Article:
Bread for the World’s the Rev. Eugene Cho says he’s heard this expressed frequently during the pandemic: ‘This, Lord, is not what I signed up for’
by Mike Ferguson | Presbyterian News Service
LOUISVILLE — The Rev. Eugene Cho says that during the pandemic he’s frequently heard this lamentation from pastors and other church leaders: “This, Lord, is not what I signed up for.”
“As people of God, is there a word for us? What does missional leadership look like in disrupted times?” asked Cho on Friday during the two-day W. Don McClure Lecture, part of the World Mission Initiative conference held at Pittsburgh Theological Seminary. The theme for the hybrid conference was “National Leadership in a Time of Disruption.”
The first thing to know, said Cho, the president and CEO of Bread for the World, is that this is not the first period of disruption in our history, and it won’t be the last.
“It feels like the foundations underneath us are moving, but consider the context when Jesus entered into the human story,” Cho said. “We knew there was so much abuse and injustice division then. We know Herod ordered the murder of all boys 2 and under because of the paranoia of his power.”
And yet this was the world into which Jesus was born, the place where he completed his remarkable public ministry of inclusion, healing and teaching.
“Even in times of apparent silence or chaos or disruption,” Cho said, “may we not forget God is still at work … May we not forget that Jesus Christ is alive and that the tomb is still empty. We aren’t wearing our Easter best right now, but every time we gather together may we rejoice and place our hope in this good news.”
The hope and the togetherness we’re called to in the letter to the Hebrews and other scriptural passages “isn’t blind optimism, nor naivete or ignorance. It doesn’t call us to be clappy clappy, giddy giddy,” Cho said. “It sees suffering and yet believes in the future.”
As people of hope, “It’s important to live with eyes and ears open to the disruption and pain around us and even inside us,” Cho said. “Lament should be an integral part of coming to God. Jesus’ last days are full of lament.”
One thing Cho has long lamented is a prominent sign welcoming worshipers to a church he once served as a youth leader. “Leave your worries outside,” the sign suggested, “before you enter the house of God.”
“If the church is only a place where we fabricate happy giddy clappy messages, where do people go who are struggling with the realities of life?” Cho asked. “I’m very confident God can handle our words and our sense of chaos during these times. If you’re feeling ill-equipped, join the club. Discouraged and despairing? Join the club. If you said, ‘This isn’t what I signed up for,’ I am president of that club. Join the club.”
“We are vulnerable,” Cho said to the gathering of church leaders, “and we give others space for that vulnerability.”
For his text Friday, Cho used John 21, the story of post-resurrection Jesus coaching a few of his male disciples, many of whom were experienced fishermen, on how to fish.
“This story is comical. Jesus asks, ‘Friends, haven’t you caught any fish?’ That’s the worst question to a fisherman who has caught nothing. It’s a ridiculous question,” said Cho, himself an avid angler. “Anytime Jesus asks a question, we should assume it’s not for his benefit. When he asks a question, Jesus is trying to give us a glimpse of the kingdom of God,” similar to the “who touched me?” question Jesus posed after a woman who’d been bleeding for 12 years reached out the fringe of his cloak to receive healing. “Jesus wanted this misogynist culture to know that in the kingdom of God, the king stops and says, ‘I see you.’”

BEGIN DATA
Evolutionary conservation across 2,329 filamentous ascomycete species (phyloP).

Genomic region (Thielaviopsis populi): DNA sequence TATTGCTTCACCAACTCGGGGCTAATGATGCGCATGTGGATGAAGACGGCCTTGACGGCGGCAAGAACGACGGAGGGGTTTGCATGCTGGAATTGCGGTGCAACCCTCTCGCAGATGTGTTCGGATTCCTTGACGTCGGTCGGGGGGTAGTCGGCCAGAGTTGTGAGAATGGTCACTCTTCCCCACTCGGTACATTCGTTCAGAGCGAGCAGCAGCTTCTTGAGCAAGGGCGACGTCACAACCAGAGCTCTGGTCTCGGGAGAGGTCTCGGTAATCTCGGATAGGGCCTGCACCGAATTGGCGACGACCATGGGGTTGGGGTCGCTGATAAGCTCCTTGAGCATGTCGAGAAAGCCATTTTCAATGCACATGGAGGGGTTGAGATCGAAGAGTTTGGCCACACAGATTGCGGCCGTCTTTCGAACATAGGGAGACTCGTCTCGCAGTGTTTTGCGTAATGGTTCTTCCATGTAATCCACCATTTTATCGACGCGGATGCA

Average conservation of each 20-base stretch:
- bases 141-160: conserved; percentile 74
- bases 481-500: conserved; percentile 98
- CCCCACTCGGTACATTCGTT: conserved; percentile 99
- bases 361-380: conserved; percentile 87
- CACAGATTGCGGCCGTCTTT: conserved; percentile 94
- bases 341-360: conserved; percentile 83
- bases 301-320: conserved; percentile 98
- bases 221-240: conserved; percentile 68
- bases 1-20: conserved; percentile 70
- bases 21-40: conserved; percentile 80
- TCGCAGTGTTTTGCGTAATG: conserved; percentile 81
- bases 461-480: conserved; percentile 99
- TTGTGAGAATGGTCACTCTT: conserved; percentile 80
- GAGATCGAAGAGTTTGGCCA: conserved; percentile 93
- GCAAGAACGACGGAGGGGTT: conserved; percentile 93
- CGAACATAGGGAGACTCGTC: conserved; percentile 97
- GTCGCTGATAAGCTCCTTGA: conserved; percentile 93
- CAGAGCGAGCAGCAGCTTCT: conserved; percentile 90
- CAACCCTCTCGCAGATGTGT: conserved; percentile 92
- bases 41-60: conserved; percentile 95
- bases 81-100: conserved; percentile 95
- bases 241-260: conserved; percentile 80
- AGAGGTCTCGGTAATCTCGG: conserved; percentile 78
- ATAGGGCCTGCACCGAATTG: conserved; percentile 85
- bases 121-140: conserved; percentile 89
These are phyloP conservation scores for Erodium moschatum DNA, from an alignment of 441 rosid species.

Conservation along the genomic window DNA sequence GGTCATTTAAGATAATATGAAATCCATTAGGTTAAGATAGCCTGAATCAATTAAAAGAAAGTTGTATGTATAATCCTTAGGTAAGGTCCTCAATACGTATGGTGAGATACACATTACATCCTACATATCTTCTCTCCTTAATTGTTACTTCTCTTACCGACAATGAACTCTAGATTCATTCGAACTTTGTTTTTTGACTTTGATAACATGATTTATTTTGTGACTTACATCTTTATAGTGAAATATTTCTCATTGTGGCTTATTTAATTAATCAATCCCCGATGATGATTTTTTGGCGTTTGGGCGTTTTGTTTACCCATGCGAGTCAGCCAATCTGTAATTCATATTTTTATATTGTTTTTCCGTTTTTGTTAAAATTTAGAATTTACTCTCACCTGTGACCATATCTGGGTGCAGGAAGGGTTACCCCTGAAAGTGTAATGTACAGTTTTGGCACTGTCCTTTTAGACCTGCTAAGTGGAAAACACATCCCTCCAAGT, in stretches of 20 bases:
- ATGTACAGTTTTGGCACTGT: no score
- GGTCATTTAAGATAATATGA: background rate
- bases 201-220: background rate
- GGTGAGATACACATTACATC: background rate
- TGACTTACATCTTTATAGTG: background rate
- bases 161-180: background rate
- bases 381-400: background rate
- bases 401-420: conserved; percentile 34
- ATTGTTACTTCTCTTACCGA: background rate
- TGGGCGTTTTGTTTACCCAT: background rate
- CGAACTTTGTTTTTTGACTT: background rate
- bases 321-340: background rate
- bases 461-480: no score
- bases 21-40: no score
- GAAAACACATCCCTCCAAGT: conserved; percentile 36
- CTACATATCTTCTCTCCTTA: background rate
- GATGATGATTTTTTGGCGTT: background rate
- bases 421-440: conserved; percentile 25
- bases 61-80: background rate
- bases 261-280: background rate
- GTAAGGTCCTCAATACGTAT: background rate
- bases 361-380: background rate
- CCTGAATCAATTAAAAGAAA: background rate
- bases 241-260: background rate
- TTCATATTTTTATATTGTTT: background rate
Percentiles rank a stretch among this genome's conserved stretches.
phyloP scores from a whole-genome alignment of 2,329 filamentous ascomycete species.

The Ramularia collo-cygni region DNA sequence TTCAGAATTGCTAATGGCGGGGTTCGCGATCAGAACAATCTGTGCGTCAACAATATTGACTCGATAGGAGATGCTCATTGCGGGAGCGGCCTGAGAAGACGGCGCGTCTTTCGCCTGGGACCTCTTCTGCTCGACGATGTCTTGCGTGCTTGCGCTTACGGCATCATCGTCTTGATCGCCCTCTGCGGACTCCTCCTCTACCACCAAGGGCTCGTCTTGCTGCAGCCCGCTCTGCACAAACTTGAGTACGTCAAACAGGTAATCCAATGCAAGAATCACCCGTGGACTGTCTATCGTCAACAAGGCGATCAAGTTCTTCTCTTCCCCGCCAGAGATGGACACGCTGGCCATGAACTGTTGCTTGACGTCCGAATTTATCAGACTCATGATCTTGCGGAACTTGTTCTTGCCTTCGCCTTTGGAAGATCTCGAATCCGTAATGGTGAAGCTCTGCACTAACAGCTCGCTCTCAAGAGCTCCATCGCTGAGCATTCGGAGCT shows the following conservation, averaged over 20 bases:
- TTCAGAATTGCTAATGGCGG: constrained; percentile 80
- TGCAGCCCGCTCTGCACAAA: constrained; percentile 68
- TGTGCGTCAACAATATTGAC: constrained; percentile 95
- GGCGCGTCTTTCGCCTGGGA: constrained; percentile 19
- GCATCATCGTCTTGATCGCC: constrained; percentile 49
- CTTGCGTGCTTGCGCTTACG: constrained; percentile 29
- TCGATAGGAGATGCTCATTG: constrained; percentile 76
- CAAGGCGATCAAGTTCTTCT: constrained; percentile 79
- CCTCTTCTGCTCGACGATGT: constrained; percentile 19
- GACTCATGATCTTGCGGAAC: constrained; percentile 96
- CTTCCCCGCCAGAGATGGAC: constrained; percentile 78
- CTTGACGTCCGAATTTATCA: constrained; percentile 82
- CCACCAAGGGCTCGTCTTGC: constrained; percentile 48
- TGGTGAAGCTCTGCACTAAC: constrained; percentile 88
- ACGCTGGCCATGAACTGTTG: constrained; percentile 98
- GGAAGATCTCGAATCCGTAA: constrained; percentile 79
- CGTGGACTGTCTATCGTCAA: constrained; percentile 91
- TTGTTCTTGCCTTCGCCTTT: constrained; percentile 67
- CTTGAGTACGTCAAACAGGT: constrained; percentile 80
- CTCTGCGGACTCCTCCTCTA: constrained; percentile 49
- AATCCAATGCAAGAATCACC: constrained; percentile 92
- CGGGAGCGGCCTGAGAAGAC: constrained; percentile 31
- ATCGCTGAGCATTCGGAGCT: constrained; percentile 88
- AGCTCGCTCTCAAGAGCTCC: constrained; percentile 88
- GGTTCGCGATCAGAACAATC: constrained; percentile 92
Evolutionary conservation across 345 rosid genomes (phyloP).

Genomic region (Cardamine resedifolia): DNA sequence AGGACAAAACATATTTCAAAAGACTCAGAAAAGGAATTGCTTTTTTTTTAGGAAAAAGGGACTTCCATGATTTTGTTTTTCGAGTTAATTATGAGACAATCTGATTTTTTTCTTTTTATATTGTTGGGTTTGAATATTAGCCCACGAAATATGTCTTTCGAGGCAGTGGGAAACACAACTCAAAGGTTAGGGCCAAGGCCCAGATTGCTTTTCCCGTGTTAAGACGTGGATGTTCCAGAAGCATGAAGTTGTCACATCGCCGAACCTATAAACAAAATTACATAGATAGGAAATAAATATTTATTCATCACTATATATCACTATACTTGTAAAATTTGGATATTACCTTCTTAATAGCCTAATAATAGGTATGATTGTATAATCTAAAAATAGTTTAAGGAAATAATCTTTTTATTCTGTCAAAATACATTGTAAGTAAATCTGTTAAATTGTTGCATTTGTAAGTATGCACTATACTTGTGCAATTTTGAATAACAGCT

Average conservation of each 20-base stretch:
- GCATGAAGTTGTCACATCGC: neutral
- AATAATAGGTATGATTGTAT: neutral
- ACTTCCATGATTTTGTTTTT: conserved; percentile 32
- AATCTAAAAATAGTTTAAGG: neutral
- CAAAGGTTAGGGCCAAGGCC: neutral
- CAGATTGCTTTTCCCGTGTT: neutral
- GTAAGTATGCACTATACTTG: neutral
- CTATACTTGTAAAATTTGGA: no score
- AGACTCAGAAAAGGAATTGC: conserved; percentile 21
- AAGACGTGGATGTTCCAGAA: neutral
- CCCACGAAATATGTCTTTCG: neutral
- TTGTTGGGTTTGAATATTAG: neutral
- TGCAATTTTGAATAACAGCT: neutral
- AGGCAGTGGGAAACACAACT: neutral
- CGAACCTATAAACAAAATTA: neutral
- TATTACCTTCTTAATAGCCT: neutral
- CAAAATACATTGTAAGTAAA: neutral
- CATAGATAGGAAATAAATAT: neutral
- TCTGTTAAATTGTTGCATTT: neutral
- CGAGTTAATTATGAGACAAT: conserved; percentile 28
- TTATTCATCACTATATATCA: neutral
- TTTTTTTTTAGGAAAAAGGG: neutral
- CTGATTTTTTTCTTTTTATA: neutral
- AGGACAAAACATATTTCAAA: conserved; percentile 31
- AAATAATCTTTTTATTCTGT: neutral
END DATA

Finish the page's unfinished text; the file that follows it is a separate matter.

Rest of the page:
Cho said it was his great grandfather who was among the first in his village near Pyongyang in what is now North Korea to say yes to Jesus, more than a century ago. “Crazy Protestant missionaries got in a boat, sailed around the world, and came to the peninsula of Korea. They had a conversation with my great grandfather who was so moved by the gospel that he said yes. My great grandmother also said yes, and our whole household came to faith,” Cho said. While “there’s been great harm done” over the centuries in the field of mission work, “faithful women and men have graciously shared the good news of Jesus Christ.”
“I don’t believe a self-made person exists. Someone prayed for you, encouraged you, loved you,” Cho told those in attendance. “I don’t know who they were, but I’m grateful for them. They spoke, and they embodied the whole gospel,” a gospel that far exceeds only the “Jesus saves” message emphasized by so many Christians.
“To reduce the gospel to that is a false gospel, a limited gospel,” Cho said. “In a country where there is so much individualism, we forget what it means that Jesus also cares about collective human flourishing. Justice matters. Reconciliation matters. The poor and refugees fleeing from harm matter to God. Black and brown bodies matter to God. Children separated from their parents at the border matter to God. That’s the whole gospel.”
“The work of justice is clearly messy,” Cho said. “But to extract it out of God’s character is completely antithetical to who God is.”
You may freely reuse and distribute this article in its entirety for non-commercial purposes in any medium. Please include author attribution, photography credits, and a link to the original article. This work is licensed under a Creative Commons Attribution-NonCommercial-NoDeratives 4.0 International License.
Categories: Theological Education, World Mission
Tags: bread for the world, herod, jesus' public ministry, john 21, national leadership in a time of disruption, Pittsburgh Theological Seminary, rev. eugene cho, the slaughter of the innocents, w. don mcclure lectures, who touched me?, World Mission Initiative
Ministries: Theological Education, World Mission